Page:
Rx: Vitamin N
Directions: Use daily, outdoors in nature. Go on a nature walk, watch birds, and observe trees. Practice respectful outdoor behavior in solitude or take friends and family.
REFILLS: Unlimited. Expires: Never.
Do it, Build it, Paint it, Play it:
- Make your own potpourri - gather and dry petals and herbs and combine on wax paper. Fold over the paper and crush the ingredients. Put the ingredients in a container with water and let sit for a few hours, then simmer in a pan.
- Build an owl box - Google Audubon magazine for instructions on how to build and clean the box. Bonus: owls keep rodents away.
- Paint with mud - mix water and dirt in a bucket; offer a paintbrush to paint on pavement or cardboard or paper plates.
- REDE, Tanzania
- To play rede, players sit in a circle around a mound of sand. An upright stick is plunged in the center of the dirt mound. Then children take turns removing a handful or sand from around the stick. When the stick falls over, that player must run to touch a home base ( a rock or log of bare patch of grass) before the others can tag her.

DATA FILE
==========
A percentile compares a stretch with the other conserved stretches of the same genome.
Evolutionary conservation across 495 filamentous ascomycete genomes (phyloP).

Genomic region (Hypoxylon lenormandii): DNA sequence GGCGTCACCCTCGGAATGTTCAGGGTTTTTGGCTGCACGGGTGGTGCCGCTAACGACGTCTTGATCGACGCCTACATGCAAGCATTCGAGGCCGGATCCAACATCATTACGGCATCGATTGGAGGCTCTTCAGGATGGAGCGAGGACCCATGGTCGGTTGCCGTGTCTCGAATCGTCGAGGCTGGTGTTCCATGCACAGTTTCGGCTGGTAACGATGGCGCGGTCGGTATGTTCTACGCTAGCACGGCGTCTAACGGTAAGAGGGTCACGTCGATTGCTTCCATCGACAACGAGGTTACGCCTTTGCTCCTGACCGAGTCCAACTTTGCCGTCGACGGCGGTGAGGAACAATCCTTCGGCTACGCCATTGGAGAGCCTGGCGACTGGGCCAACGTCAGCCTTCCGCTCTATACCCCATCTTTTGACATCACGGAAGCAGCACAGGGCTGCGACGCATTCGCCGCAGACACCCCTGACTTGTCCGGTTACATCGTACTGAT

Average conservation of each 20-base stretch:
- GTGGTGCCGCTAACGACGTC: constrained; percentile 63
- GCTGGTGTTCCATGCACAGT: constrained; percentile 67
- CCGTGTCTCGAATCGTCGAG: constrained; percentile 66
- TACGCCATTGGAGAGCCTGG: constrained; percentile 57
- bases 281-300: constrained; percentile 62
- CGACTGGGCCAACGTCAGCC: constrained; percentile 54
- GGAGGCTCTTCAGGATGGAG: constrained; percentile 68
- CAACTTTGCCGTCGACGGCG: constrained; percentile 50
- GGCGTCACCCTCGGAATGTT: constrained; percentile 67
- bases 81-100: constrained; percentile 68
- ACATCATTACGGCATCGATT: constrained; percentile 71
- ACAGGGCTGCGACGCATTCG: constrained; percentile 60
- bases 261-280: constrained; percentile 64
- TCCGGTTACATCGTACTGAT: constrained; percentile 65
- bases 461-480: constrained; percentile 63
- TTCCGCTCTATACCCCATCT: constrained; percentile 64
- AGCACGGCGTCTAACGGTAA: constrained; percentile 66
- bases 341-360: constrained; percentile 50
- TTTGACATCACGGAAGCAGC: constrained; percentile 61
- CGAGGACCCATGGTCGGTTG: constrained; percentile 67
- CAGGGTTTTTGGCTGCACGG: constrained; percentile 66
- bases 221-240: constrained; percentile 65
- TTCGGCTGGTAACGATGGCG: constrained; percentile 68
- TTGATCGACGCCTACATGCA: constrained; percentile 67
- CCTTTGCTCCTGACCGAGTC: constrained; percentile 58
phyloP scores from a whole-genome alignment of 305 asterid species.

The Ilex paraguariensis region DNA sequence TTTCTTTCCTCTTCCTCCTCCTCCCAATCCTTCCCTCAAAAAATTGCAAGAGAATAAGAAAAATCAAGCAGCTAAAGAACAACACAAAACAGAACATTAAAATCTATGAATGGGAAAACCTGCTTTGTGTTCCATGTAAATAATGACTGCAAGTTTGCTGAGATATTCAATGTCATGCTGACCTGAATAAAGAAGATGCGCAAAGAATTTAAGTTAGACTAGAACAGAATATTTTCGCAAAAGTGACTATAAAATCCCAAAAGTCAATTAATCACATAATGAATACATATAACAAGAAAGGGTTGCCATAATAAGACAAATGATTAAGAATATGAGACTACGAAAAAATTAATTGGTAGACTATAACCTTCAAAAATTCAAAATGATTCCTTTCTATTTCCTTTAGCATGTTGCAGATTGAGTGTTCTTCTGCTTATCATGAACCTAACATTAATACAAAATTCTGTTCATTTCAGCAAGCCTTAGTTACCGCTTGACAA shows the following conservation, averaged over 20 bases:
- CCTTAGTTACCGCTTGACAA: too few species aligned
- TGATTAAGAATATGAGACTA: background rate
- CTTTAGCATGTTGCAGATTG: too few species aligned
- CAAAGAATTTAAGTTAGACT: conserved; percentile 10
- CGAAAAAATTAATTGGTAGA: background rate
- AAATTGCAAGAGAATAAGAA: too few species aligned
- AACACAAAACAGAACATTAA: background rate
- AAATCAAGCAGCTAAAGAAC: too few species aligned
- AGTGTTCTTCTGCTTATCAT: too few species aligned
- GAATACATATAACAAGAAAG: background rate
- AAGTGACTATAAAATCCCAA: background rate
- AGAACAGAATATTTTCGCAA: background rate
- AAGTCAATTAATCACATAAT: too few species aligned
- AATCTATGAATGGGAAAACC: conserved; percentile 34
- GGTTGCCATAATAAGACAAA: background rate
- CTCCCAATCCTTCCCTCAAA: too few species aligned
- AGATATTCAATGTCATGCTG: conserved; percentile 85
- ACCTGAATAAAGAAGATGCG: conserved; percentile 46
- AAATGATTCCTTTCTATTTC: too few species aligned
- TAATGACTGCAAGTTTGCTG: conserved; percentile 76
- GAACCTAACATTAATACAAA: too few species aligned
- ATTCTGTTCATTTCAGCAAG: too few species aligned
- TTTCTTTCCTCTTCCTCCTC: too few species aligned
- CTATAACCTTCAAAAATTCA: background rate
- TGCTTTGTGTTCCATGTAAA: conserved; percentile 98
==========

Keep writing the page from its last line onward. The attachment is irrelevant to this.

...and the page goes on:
- MARBLES SLIDING GAME, Cree (Native American)
- A snow bank (or dirt slope) is converted into a ramp for marbles. The ramp should be about five feet long. Players dig twelve holes at the bottom of the ramp and give them each a different point value. Players take turns trying to accumulate points by rolling a marble down the slope and trying to get it into one of the holes.
- TEN STICKS, Finland
- A hide-and-seek variation. A board is placed on a rock or log, and ten small sticks are placed on one side of the board. Someone stomps the board, sending the sticks flying, and a “seeker” has to collect them and put them back on the board before setting out to seek the other players.
- Go on a BELLY HIKE in your backyard
- Kids inch along on their bellies, covering just a few feet, and view natural wonders such as grass blades bent by rainbow dewdrops, colorful beetles sprinkled with flower pollen, and powerful jawed eight eyed spiders.
- Kids stand in a circle, one person is the firekeeper and sits in the center blindfolded. In front of him is a hat with some jangling keys. The grown up points to one to two children at a time who then try to sneak into the circle to steal the keys from the hat without being heard. If the firekeeper hears the sneaker and points to him, that child goes to the outside of the circle and is effectively “out”. To up the ante, move from a grassy area to a place with sticks or leaves.